¶ 10 In a March 1, 1991, memorandum to Digital's president, the computer director expressed concern with the system design and poor communications. The memorandum also related that Information Builders had identified several concerns after reviewing Digital's programming, and that it would be documenting those concerns. The memorandum ordered Digital to stop development of all programing while continuing to work to resolve outstanding problems.
¶ 11 On March 11, 1991, in response to another Commissioners' request, Information Builders notified the Commissioners that it believed it could complete the system within the remaining budget of $350,000.00. The Commissioners' secretary notified Digital by letter dated March 22, 1991, that she intended to recommend to the Commissioners that Digital's contract be terminated. She also directed Digital to cease any further work on the project. The Commissioners terminated the contract at their next meeting.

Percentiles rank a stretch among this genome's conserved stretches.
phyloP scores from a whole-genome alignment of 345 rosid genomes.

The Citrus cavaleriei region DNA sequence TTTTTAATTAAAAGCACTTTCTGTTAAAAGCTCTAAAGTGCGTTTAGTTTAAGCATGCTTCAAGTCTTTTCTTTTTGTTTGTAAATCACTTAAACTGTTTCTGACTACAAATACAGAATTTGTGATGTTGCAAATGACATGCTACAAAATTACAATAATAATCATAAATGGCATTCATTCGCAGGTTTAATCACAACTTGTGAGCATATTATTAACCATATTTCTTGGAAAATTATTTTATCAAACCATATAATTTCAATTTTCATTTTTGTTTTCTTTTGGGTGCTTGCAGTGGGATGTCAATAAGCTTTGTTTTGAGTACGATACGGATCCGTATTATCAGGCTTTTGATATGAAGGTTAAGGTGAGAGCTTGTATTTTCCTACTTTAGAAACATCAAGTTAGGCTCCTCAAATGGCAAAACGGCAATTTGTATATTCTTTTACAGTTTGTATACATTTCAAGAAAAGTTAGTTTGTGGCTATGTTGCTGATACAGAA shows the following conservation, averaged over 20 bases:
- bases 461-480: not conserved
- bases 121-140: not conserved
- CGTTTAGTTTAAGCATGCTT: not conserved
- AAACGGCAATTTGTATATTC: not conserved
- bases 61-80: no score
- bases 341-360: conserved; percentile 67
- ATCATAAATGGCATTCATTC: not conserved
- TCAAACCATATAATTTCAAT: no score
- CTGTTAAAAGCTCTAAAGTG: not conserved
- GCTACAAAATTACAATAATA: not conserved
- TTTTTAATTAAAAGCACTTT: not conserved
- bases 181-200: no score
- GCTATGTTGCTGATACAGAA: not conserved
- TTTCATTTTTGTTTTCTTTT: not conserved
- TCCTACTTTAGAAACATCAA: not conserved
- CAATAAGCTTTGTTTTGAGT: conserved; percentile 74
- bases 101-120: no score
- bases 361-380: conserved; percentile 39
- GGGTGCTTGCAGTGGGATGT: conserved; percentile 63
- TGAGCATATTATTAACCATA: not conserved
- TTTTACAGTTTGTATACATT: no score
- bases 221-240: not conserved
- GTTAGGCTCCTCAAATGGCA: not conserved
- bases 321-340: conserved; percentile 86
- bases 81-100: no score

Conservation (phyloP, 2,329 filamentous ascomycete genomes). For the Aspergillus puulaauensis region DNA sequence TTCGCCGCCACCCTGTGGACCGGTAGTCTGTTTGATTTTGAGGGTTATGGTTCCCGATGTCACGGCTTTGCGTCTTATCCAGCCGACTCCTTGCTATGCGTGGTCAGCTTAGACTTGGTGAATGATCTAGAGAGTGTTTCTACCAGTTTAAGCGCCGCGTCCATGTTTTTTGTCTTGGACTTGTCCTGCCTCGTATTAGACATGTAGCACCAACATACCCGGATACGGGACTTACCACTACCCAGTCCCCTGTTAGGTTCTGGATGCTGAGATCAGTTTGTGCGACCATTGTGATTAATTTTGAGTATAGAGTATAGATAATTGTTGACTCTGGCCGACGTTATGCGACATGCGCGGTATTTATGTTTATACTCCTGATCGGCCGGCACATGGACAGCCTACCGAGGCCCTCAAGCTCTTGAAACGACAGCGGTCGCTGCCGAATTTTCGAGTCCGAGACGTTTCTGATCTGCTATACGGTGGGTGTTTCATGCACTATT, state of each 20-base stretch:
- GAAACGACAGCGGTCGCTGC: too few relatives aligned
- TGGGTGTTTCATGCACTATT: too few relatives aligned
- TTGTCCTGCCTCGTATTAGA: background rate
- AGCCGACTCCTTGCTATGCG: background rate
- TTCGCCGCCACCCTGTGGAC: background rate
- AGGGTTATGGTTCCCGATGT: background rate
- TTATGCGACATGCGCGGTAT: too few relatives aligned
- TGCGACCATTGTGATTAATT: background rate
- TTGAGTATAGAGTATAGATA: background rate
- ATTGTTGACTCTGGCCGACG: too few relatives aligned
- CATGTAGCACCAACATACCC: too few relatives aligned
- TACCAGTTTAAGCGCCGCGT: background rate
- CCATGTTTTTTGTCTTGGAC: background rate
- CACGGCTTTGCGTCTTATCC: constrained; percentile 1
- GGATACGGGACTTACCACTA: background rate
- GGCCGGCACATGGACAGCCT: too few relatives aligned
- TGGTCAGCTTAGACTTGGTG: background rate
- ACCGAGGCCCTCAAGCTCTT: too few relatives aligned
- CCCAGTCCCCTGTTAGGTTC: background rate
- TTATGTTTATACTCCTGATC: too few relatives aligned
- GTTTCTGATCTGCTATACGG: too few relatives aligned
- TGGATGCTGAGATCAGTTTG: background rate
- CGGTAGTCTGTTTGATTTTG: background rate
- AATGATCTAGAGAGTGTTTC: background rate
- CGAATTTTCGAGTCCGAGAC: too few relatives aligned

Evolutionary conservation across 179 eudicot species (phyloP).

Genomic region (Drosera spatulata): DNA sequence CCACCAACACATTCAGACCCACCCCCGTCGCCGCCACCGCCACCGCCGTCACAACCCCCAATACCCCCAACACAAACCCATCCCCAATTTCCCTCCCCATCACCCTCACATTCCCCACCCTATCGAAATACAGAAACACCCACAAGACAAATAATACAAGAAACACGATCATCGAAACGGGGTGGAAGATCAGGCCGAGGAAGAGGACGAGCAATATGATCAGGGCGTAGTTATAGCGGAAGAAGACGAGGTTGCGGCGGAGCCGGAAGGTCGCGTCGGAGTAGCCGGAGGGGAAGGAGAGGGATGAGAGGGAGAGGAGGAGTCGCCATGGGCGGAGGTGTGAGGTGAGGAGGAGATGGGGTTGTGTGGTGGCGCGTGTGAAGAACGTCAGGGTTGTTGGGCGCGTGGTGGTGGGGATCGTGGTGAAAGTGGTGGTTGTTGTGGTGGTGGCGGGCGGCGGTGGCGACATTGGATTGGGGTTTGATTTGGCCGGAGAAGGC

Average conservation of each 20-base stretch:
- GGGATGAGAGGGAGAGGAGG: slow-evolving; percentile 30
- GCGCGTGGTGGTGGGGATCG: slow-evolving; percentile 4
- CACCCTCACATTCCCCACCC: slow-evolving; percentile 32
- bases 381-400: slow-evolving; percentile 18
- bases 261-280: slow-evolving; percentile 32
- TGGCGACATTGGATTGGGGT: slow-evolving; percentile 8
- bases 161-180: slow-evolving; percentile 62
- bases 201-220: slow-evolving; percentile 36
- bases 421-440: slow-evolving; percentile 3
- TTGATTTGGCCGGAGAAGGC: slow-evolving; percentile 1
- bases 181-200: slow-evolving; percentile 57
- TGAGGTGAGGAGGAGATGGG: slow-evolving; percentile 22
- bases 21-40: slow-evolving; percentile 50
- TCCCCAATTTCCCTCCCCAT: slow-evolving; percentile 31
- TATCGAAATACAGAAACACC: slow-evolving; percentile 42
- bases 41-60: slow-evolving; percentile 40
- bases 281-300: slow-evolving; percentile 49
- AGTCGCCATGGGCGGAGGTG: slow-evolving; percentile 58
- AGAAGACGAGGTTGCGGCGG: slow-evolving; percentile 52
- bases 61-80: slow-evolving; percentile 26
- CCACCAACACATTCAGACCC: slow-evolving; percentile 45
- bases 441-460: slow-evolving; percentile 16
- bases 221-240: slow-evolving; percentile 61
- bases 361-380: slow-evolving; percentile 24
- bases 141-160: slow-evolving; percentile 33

¶ 12 On March 20, 1992, Digital sued the Commissioners and Information Builders, asserting claims for libel, slander, breach of contract, tortious interference with contract, and breach of fiduciary duty. Digital and the Commissioners settled prior to trial, but Digital proceeded to jury trial against Information Builders. During the trial, the slander claim was dismissed, and the trial judge allowed only the libel and breach of contract claims to be submitted to the jury. The jury returned a verdict against Information Builders awarding $968,161.00 in actual damages and $737,500.00 in punitive damages. The trial court entered judgment on the jury's verdict, and it denied Information Builders' alternative motions for judgment notwithstanding the verdict or motion for new trial. The trial court also denied Digital's motion for costs and prejudgment interest.